CSF Helps Secure Passage of Once-In-a-Lifetime Legislation, Great American Outdoors Act to be Signed into Law
On July 22, the U.S. House passed landmark legislation to promote conservation and access to public lands and waters on a strong bipartisan vote of
310-107. Passage of the Great American Outdoors Act (GAOA) represents the single greatest financial commitment to increasing public land access and opportunities for sportsmen and women in a lifetime, and marks a monumental victory for the Congressional Sportsmen’s Foundation (CSF) in its work on behalf of hunters, anglers, recreational shooters, and trappers.
The Great American Outdoors Act, which passed the Senate last month on a strong vote of 73-25, will provide $9.5 billion over 5 years to address the crumbling infrastructure on America’s public lands and waters. While the National Park Service will receive $6.5 billion in funding, the Congressional Sportsmen’s Foundation (CSF) led a successful effort to secure the inclusion of $3 billion to repair and maintain public land infrastructure overseen by the Bureau of Land Management (BLM), U.S. Fish and Wildlife Service (USFWS), and U.S. Forest Service (USFS), agencies that provide critically important recreational opportunities for America’s sportsmen and women.
“After years of work, we are excited that the Great American Outdoors Act will now become law with the President’s signature. This is a historic victory for sportsmen and women,” said CSF President Jeff Crane. “This legislation will advance conservation, increase access for hunters and anglers, provide much needed support for public lands and waters, and boost the already formidable sporting-conservation economy. CSF extends our sincere thanks to the House and Senate Congressional Sportsmen’s Caucus (CSC) members that championed and voted to support these priorities.”
The inclusion of funding specifically for BLM, USFWS, and USFS lands and waters will ensure that Americans have the ability to access critically important hunting, fishing, and recreational shooting opportunities. Over 246 million acres, or 99%, of BLM lands are open to hunting and fishing while the USFS reports that 99% of the 193 million acres it administers are open to hunting and at least 99% of USFS administered rivers, streams, and lakes are open to fishing. Collectively, BLM, USFWS, and USFS annually support more than 25 million hunting days and nearly 45 million fishing days, highlighting the importance of these lands for America’s sportsmen and women as well as the outdoor economy. Additionally, funding to address these agencies’ maintenance backlog will create over 100,000 employment opportunities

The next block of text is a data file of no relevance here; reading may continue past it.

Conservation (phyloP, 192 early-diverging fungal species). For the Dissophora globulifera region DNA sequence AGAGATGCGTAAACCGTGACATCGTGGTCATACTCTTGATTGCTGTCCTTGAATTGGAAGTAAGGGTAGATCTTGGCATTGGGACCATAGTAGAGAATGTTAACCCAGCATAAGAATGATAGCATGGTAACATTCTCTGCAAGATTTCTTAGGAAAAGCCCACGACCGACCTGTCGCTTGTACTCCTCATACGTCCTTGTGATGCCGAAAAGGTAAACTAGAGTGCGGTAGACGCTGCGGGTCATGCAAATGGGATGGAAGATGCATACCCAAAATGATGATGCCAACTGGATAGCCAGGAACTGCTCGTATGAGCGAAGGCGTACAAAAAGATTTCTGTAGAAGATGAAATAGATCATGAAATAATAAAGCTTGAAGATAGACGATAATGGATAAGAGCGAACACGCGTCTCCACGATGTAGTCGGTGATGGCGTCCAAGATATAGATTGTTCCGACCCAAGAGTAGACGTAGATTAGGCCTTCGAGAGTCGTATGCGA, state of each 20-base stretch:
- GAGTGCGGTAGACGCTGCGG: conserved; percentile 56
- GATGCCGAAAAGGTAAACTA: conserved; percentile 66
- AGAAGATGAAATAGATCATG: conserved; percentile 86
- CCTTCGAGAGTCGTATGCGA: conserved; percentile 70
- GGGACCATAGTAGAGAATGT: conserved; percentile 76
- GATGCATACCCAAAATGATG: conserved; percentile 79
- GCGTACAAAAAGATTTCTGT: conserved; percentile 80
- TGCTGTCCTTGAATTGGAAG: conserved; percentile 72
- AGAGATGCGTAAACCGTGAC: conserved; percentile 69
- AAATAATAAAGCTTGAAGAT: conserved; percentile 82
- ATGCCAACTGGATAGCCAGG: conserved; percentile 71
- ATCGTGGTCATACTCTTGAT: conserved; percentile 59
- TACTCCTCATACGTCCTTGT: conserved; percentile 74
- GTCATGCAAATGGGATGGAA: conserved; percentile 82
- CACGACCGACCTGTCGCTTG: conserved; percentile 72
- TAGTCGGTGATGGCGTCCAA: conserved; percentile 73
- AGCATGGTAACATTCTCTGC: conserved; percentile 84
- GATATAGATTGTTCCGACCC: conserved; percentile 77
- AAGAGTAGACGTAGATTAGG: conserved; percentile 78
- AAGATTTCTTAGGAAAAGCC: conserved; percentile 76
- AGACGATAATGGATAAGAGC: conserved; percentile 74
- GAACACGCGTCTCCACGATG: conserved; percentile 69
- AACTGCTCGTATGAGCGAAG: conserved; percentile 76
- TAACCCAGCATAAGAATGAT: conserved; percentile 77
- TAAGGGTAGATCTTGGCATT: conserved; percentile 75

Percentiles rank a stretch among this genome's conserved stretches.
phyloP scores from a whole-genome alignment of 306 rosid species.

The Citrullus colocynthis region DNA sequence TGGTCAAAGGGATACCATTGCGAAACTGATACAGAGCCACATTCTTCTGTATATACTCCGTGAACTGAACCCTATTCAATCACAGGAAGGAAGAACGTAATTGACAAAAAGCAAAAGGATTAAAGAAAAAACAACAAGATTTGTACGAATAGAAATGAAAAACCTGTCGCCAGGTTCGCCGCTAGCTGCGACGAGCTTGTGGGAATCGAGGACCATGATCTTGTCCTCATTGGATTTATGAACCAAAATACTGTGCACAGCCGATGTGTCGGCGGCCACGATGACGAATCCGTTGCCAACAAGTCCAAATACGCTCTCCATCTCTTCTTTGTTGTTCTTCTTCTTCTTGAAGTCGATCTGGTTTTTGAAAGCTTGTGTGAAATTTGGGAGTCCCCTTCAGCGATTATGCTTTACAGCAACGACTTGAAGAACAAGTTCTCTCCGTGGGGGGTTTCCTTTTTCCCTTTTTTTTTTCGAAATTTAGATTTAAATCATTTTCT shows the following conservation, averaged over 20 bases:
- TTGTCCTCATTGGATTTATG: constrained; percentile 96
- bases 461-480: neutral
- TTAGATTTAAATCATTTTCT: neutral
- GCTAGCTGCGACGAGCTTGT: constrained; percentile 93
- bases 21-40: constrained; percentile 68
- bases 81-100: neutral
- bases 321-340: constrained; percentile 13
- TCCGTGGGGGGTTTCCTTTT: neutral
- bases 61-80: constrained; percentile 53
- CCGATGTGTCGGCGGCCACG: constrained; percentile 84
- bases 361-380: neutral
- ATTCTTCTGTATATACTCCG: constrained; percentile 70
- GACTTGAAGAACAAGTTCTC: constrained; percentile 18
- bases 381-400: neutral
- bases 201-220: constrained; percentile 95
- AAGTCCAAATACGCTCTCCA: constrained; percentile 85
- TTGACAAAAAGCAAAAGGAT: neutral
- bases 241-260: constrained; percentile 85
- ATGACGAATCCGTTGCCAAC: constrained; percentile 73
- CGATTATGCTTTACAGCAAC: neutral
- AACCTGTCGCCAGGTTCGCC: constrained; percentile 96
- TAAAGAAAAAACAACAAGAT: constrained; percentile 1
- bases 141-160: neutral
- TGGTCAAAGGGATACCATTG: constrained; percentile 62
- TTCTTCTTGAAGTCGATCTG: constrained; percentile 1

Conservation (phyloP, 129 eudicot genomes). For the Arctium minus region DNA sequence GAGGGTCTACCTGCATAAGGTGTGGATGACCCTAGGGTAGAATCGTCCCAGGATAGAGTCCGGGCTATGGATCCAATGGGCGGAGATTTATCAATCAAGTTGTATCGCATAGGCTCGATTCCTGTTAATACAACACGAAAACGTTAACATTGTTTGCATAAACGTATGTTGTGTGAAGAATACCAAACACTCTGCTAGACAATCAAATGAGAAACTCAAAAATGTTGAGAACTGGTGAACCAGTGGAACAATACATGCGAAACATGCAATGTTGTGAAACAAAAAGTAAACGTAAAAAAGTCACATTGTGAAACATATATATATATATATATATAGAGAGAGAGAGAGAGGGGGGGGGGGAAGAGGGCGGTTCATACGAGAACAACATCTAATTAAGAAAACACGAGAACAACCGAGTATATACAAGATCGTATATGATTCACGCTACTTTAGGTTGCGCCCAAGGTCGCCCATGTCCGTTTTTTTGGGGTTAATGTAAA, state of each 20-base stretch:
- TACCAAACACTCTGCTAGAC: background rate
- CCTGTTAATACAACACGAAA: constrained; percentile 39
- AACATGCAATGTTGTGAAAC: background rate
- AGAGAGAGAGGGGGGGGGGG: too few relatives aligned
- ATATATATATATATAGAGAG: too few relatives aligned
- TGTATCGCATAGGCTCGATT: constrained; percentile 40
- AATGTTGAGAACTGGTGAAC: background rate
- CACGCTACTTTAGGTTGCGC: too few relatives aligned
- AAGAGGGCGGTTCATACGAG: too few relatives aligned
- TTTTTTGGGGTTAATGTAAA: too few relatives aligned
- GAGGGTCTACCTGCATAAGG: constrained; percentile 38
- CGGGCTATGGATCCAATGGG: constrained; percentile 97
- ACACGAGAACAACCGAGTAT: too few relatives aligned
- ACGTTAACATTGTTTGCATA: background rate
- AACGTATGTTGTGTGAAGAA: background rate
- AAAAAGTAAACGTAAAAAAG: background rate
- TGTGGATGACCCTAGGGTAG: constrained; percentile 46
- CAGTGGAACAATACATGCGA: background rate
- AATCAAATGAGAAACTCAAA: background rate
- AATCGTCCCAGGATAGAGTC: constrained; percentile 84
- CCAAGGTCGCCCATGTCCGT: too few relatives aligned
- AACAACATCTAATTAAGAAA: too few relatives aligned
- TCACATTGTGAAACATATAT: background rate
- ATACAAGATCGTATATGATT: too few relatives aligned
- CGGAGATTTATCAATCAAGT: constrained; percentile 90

The Great American Outdoors Act also provides full and permanent funding for the Land and Water Conservation Fund (LWCF) at $900 million annually. LWCF is one of the most successful and influential conservation programs in our nation’s history. As a testament to the impact of LWCF, the program has completed a conservation, recreation, or access project in every single county in the country. GAOA also ensures $15 million annually is dedicated to increase public access for hunting, fishing, recreational shooting, and other forms of outdoor recreation.
Alaska Governor Mike Dunleavy Joins Governors Sportsmen’s Caucus to Protect and Advance Sporting Traditions in the Last Frontier
Alaska Governor Mike Dunleavy became the newest member of the Governors Sportsmen’s Caucus (GSC). Governor Dunleavy is the 28th member of the GSC, a bipartisan group of governors from across the country dedicated to protecting and advancing hunting, angling, recreational shooting, and trapping. The Congressional Sportsmen’s Foundation (CSF) is thrilled to have Governor Dunleavy as a member of the GSC.
Governor Dunleavy has been a long-standing supporter of the sportsmen and women of the Last Frontier. Governor Dunleavy has recognized National Hunting and Fishing Day in 2019, Shooting Sports Month in 2020, and Great Outdoors Month in 2020. Governor Dunleavy also joined CSF’s event during the 2020 Safari Club International (SCI) Convention, in Reno, Nevada.
“I’m incredibly grateful for the opportunity to join the Governors Sportsmen’s Caucus. As a life-long hunter and angler in a state where the sporting opportunities are the stuff of legend, I’m excited to join my fellow governors in advancing these important causes,” said Governor Dunleavy.